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Marion Smykowski, Loading airmail, late 1930s,...

Marion Smykowski, Loading airmail, late 1930s, in Detroit. Marion’s father, Leo, can be seen at his store in a photo in the History of Detroit article.  (Photo credit: Wikipedia)

It sometimes astounds me how the likes of Amazon and marketplace sellers who trade via the sell-anything leviathan make money.  It is of course economies of scale, selling cheap but selling many still works but there are times when the numbers just seem impossible to add up.

Take for example a headphone adaptor I bought.  When I ordered it it said it would take up to five weeks to be delivered, the next day it said it had been dispatched but would take a fortnight to get to me.  Even my favorite couriers couldn’t take that long, where was it coming from, I laughed, China?  It was Singapore to be precise, by Air Mail.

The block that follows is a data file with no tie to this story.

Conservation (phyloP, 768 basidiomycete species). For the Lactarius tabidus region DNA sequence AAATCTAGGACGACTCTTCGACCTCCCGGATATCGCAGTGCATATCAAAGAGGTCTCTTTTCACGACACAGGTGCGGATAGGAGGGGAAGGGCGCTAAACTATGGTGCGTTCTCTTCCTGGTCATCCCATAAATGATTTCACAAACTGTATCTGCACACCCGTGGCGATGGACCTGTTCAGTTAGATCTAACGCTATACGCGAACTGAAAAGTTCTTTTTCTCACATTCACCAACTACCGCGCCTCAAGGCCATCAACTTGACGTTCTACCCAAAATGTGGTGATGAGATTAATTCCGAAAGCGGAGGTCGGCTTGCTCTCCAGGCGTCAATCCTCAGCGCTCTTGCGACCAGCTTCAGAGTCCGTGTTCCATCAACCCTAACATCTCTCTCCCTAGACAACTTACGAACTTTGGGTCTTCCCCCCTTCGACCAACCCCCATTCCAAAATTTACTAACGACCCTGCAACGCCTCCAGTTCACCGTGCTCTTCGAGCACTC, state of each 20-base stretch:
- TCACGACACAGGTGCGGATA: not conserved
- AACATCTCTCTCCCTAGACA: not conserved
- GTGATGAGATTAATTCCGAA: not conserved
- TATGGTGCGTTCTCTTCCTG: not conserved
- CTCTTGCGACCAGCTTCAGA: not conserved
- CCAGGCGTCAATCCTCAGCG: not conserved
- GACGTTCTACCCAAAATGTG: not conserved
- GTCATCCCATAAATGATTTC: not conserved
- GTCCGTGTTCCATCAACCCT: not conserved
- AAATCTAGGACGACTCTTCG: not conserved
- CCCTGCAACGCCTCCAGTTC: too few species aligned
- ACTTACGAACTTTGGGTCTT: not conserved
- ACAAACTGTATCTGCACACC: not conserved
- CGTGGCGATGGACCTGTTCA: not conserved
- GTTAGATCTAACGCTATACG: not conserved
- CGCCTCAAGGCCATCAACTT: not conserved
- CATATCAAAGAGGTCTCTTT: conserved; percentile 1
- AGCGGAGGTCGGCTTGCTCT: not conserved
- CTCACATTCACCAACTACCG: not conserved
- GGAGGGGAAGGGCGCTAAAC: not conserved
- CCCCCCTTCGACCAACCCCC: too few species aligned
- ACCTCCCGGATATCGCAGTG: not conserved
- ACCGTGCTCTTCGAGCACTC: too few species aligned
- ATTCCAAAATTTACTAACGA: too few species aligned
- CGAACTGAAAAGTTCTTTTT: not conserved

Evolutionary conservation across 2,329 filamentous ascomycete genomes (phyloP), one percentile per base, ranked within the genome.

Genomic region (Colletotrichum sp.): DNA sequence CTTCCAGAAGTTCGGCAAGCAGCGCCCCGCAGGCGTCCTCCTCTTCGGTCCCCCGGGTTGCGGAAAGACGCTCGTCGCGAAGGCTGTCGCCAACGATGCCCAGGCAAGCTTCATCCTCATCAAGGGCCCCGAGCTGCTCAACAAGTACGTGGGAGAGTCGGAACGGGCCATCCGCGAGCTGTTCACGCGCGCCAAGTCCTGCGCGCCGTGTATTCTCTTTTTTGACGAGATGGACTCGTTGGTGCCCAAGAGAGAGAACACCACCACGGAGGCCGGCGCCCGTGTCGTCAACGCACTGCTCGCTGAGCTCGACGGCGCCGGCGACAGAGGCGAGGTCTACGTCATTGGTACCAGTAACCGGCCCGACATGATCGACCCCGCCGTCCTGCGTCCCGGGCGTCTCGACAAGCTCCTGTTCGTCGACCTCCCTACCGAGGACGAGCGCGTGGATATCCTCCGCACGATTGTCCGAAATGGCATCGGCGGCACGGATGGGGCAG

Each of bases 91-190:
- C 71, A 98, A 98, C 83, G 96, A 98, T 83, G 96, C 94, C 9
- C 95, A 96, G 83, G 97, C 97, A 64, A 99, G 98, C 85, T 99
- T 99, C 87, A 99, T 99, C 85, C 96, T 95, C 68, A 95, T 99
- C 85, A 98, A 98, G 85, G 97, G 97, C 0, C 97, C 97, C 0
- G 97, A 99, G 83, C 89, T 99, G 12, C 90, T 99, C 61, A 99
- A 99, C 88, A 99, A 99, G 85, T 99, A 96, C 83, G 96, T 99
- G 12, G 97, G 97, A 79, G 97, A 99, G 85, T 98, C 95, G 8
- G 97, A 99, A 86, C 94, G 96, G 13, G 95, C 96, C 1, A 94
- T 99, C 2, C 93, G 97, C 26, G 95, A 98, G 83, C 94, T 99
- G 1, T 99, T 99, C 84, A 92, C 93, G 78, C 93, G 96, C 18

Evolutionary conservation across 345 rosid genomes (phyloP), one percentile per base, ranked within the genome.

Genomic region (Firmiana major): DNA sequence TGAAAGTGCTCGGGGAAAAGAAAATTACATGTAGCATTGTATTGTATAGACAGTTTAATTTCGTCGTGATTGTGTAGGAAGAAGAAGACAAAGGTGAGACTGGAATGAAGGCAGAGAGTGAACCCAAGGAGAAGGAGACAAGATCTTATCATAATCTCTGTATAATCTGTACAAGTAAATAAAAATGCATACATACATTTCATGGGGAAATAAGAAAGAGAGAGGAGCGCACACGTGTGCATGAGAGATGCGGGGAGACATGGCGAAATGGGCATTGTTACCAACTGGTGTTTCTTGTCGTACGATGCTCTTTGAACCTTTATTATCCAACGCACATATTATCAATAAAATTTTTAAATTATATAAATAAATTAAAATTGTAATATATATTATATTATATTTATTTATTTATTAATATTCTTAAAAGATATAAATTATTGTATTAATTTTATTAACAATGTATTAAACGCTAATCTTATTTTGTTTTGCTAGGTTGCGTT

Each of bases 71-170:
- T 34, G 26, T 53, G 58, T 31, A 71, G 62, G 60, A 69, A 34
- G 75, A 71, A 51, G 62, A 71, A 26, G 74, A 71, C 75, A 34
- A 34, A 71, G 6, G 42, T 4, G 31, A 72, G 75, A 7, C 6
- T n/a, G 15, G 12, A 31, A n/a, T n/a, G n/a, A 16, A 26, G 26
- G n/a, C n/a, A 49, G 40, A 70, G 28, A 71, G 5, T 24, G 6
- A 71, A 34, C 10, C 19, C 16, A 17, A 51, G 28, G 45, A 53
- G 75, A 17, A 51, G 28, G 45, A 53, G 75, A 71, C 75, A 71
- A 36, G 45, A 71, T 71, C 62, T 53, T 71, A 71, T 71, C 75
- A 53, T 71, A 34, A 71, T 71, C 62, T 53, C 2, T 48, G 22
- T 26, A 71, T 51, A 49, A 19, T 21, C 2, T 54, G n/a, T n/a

The two week travel time still had be envisioning old DC3s full of mailbags but in reality it was no doubt transported along with thousands of other bits and pieces in a cargo 747.  Again it’s that sharing of the cost of the flight amongst all the other items that meant I still only paid £1.99 postage (it cost me nearly as much to post a package a hundred miles across Britain last month) but still it’s another example of our modern global commerce and I wonder how many tiny adaptors are flying around above our heads, enroute to exotic locations.